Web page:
I wonder what the child heard?
I wonder what the child felt?

I wonder if we hear ourselves talking like this?

I wonder if there is a way to remind ourselves about the need for reflection?

I wonder how often parents and educators take time to revisit these moments, and consider more

I wonder what could be said that would help
build a child
to shine a light on the path he/she should go?

I wonder how many of us think about the way we speak to children?

I wonder what would happen if we spoke to children the same way we spoke to our best friend?

I wonder if children already and always know we are in charge?
Don't we tower over them?
Aren't they dependent on us for everything?

I wonder why we respond in a controlling, angry, reactive way?
Especially to behaviors that are developmentally in the norm?

I wonder what would happen,
when a preschooler

shouts at us
sticks a tongue out at us
refuses us
hits us
kicks us

if we held the thought..
just for a moment...

"this is developmentally in the norm"


I wonder what would happen if we whispered a response to their angry voices, daring to model a calmer presence


I wonder what would happen if we calmly repeated the larger message - "We do not hit.  We are safe here" or
scripted some better behaviors for them, such as,
"put your hands on your hips," "take a deep breath"


I wonder what would happen if we simply held the angry child, to keep him/her from hurting others, and retained our calm voice - "I see you are very upset.  I'll hold you until you are calm.  We'll talk then."


Or - if we are seething, unable to be calm,

I wonder what would happen if we simply told the child that
we need to take a break 
and then walked away, for a moment,
daring to model more appropriate ways to deal with frustration and anger?

I wonder if it is easier only in the short run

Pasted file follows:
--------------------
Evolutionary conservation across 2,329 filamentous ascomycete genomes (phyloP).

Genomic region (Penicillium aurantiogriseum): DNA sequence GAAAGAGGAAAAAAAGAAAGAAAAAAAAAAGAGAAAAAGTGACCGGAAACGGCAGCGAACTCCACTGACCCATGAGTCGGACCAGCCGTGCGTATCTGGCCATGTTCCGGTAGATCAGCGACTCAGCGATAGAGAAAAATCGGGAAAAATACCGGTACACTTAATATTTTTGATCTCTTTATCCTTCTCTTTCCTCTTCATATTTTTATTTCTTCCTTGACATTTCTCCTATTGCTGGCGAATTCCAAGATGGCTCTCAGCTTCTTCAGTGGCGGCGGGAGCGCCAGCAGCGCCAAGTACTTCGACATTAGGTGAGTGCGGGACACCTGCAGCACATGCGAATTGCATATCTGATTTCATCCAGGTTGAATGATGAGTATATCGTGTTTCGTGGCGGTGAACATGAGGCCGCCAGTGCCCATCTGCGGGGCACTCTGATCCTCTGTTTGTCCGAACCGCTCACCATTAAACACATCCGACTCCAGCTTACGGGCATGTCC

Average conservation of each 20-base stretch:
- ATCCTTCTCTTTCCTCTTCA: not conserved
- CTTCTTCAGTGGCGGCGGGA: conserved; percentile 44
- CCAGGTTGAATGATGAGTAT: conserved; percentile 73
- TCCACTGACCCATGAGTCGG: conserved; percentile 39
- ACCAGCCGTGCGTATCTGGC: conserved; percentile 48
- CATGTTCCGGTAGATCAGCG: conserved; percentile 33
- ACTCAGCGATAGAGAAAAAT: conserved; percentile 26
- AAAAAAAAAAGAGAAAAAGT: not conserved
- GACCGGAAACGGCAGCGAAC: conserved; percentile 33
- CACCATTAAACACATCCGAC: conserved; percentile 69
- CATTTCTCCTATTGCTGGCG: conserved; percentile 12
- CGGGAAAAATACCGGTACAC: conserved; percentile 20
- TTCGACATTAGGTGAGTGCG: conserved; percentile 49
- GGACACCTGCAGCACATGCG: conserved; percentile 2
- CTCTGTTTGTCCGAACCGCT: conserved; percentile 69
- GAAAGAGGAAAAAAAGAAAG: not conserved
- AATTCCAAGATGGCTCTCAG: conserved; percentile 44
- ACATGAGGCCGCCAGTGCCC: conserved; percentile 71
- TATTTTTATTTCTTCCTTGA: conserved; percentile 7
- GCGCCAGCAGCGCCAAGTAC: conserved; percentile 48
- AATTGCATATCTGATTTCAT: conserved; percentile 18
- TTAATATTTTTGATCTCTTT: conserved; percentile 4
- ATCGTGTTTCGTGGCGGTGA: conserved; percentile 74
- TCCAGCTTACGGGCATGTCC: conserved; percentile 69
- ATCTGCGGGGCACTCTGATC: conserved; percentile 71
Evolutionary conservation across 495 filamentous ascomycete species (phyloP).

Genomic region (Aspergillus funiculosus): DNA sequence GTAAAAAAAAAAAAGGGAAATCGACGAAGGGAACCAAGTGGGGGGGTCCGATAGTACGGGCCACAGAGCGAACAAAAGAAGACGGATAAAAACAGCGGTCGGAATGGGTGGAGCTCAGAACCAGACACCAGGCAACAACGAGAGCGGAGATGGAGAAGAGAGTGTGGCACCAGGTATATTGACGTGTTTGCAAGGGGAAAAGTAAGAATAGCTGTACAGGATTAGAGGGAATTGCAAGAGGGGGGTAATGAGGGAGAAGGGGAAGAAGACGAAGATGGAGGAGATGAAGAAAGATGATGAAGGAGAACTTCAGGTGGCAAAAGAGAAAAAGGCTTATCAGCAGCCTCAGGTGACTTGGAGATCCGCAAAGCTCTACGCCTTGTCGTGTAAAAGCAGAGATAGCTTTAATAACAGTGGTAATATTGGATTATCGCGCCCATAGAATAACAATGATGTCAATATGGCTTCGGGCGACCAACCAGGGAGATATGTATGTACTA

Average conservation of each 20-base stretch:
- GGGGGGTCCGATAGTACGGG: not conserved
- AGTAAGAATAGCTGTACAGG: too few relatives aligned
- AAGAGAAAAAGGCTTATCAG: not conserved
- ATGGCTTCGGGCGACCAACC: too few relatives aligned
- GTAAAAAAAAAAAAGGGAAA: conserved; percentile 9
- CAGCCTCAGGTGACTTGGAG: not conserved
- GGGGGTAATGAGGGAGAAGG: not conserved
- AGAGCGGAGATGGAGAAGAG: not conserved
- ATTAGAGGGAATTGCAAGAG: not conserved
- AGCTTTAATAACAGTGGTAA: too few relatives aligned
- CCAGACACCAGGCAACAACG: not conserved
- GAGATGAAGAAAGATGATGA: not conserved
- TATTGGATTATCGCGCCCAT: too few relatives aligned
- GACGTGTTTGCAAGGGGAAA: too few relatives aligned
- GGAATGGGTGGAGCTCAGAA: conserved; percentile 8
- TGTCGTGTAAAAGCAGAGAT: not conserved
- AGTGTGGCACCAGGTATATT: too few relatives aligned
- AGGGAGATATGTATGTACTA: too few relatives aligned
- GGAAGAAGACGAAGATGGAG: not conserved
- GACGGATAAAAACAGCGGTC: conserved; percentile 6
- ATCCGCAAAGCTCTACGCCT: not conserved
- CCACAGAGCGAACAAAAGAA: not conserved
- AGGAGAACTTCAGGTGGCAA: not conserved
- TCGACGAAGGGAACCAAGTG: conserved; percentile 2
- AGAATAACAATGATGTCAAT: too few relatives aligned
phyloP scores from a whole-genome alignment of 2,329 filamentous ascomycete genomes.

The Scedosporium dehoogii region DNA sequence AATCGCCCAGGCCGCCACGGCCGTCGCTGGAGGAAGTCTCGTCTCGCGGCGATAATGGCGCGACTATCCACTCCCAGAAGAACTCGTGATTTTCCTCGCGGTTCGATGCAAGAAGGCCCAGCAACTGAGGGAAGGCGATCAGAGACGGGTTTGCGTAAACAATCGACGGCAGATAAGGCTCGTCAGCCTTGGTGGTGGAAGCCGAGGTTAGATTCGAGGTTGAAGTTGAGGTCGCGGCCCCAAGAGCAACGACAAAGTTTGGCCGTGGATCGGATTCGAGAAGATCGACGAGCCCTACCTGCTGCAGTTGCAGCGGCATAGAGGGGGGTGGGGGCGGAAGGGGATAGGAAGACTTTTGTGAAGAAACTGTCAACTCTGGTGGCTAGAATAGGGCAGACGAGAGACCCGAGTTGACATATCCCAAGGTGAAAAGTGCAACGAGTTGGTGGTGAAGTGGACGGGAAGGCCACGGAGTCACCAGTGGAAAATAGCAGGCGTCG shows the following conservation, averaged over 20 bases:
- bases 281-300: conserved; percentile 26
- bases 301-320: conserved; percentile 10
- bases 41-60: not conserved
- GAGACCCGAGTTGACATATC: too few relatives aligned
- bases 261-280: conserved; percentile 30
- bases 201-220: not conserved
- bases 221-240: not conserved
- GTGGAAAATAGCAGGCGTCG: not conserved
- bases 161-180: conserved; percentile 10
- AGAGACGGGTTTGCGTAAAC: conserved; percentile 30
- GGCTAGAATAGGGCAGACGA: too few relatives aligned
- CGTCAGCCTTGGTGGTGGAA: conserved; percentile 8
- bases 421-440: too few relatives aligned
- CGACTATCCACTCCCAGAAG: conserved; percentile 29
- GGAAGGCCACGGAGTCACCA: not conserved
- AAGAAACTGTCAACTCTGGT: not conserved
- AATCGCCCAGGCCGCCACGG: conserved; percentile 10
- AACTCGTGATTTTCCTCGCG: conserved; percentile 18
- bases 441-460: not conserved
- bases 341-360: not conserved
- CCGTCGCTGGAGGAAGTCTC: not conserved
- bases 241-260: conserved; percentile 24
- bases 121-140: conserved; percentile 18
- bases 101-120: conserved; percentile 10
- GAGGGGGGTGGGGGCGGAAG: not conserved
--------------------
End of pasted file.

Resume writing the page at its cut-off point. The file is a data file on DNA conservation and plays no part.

to bark at the child
and insist that we are in control?

I wonder why we call this discipline?
I wonder what we are teaching?

I wonder what would happen if we dared to apologize to the child for our angry voice?
I wonder what would happen if we asked for a "do over"?

I wonder if there's always going to be tension between
doing what is best for the child
and getting our own adult goals accomplished?

I wonder how to make peace with the tension...and reflect?

I wonder what would happen if parents and educators continually reflected on their discipline techniques and approaches?

I wonder if our children deserve no less?

Sunday, February 5, 2012

Is there room for the unplanned in your schedule?

It was time for centers.  There were six special activities identified on our sign in board.
One boy had something else in mind.
And an empty round table to work on.
He carried a bin of wooden blocks to the table and worked quietly and determinedly by himself.

Within ten minutes, a couple classmates happen by.
"What are you building?"
 "I am building a city," he explains.

"I want to build with you!"
"Me, too!"
"We need more blocks," he explains.
And the two classmates went to get another bin of blocks.

With the three working so hard together, a city begins to appear.

And many more willing hands. And exclamations.
"We are building a city!"
"We can do it!"

"This is teamwork!"
"Look at this!  My city is growing!"
"It is our city! Our city!"
"It is going to be the biggest!"
"We need some help here!"
"We need more blocks!"

All our wooden blocks are now in play.

"Let's use these!"
The wooden blocks are used up.
The children race to get another bin, the plastic blocks.

And together,
and yet,
they add details to their own individual parts of the city.

Our entire 40 minute centers' time has been spent on this incredible city.  
Ten children working together at one once-empty round table.
Nearly half my class.

I want to let this work continue.
I want to honor it by letting it stay up.

Perhaps we can get back to it later in the day?
After playground? 
After lunch?
Yes, we'll use another table at lunch...

I walk over to the table and whisper,
"This is a fantastic city.  I like the work you are doing.  In a minute, we will put on the clean up song, but I was thinking..."
As if on cue, this table of preschoolers
acts as one
and topples the city,
sending all the blocks careening down,
over the table, onto the floor,
and one declares,
"Time to put them back in the bins! Clean up!"

Wow.  I didn't anticipate that.
I didn't anticipate any part of the entire forty minutes.
It was truly magical.
And these preschoolers
simply knew

they could create their city again.